State will begin paying its suppliers next week, says PM - AIM report
Lusa (File photo) / A street in Maputo
The conflict between government and Renamo, hidden debts and regaining international trust and the stabilization of the economy were the themes that marked Mozambique in 2016, and all of them will carry over into next year.
After more than four months, talks to end the crisis between the government and the Mozambican National Resistance (Renamo) continued into mid-December without reaching consensus, once again leaving peace and the continuing work of the international mediation team as key challenges for Mozambique in the new year.
Decentralization, and Renamo’s demand to govern in the six provinces where it claims victory in the 2014 general elections, remains at the heart of the talks and the parties have decided to create a new “flexible, small and competent” group to draft a new document, after the deadline of November 30 to submit a proposal to parliament passed.
“I do not think the war will worsen in 2017, but the Mozambican executive will not have an easy year,” says political scientist and university professor João Pereira, who thinks that the political crisis will continue in 2017, because “it is clear that this process is much more complex [than was thought]”.
According to Pereira, one of the main challenges is to broaden the debate on decentralization to include other players, since the theme calls for a change in “the whole logic of the functioning of the Mozambican political system”.
Despite skepticism and violence between the Defence and Security Forces and the armed wing of the largest opposition party continue in the centre of Mozambique, which has killed an unknown number of people and caused serious damage to the economy in the central region of the country, President Filipe Nyusi of Mozambique and Renamo leader Afonso Dhlakama continue to express their openness to finding a solution.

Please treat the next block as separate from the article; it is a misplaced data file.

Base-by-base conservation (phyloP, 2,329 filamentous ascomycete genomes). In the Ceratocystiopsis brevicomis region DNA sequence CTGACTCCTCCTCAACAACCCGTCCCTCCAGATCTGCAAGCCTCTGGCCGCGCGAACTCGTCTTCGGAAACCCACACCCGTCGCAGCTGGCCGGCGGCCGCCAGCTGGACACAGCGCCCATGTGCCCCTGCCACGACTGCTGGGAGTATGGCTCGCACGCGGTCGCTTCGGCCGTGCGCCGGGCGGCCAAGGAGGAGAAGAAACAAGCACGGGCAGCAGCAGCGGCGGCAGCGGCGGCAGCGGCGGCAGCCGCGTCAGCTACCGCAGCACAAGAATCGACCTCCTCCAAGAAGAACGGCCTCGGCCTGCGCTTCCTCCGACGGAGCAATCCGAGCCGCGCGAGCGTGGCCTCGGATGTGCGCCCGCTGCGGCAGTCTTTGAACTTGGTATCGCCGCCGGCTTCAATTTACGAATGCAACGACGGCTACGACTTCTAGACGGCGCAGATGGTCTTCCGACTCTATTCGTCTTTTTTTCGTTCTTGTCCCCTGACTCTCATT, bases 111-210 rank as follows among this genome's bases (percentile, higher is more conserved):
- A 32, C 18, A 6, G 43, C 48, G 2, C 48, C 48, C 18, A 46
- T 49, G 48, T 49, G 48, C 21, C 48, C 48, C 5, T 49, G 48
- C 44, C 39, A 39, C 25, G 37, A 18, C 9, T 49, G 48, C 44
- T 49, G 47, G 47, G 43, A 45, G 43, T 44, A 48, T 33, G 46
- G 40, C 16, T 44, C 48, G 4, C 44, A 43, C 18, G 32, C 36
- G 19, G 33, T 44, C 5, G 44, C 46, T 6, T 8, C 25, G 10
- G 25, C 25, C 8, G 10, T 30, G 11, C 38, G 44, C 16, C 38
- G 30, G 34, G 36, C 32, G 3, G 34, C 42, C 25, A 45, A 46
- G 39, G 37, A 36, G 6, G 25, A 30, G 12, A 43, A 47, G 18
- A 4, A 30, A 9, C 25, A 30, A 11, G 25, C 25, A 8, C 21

Mozambique also has to regain the confidence of international partners after the discovery of hidden state-guaranteed debts totalling more than two billion dollars in favour of three state-owned companies contracted between 2013 and 2014.
Following the revelations, the International Monetary Fund and countries supporting the state budget suspended their support, demanding an independent international audit, now underway.
The Mozambican executive has already admitted it is unable to pay the next instalment of its repayments and has requested a restructuring of the debt and a new program of support from the IMF.
However, most creditors say they will refuse to restructure the debts, just months after the conversion of the charges of Emote, one of the companies benefiting from hidden loans, into sovereign debt, and that they will only consider renegotiating after the audit has been completed in February.
The IMF, for its part, has welcomed the austerity measures already taken by the government and the central bank, but said further adjustments would be needed and that a new assistance program would be limited by the Fund’s own rules, which exclude countries with unsustainable debt situations.
Despite the financial framework, the Mozambican economy is expected to show some recovery next year, after IMF-estimated growth of 3.4 percent, less than half the historic averages, in 2016.
At the end of the year, some signs of a recovery in the price of export raw materials such as coal were visible, and the metical, which fell freely against the dollar in 2016, had stabilised. Inflation however remained high and could reach 30 percent year-on-year at the end of December, representing an unbearable increase in the cost of living, especially for the most vulnerable.
The IMF has also signalled that it would make its assistance contingent on difficult and unpopular measures such as the end of government subsidies on consumer goods, wage restraint and risk assessment of public enterprises.
The government, which is introducing legislation to accelerate projects still dependent on the final decisions of the main consortia, also expects that the multiplier effect of investments in natural gas in the Rovuma basin will restore economic indicators to historic levels.Source: Lusa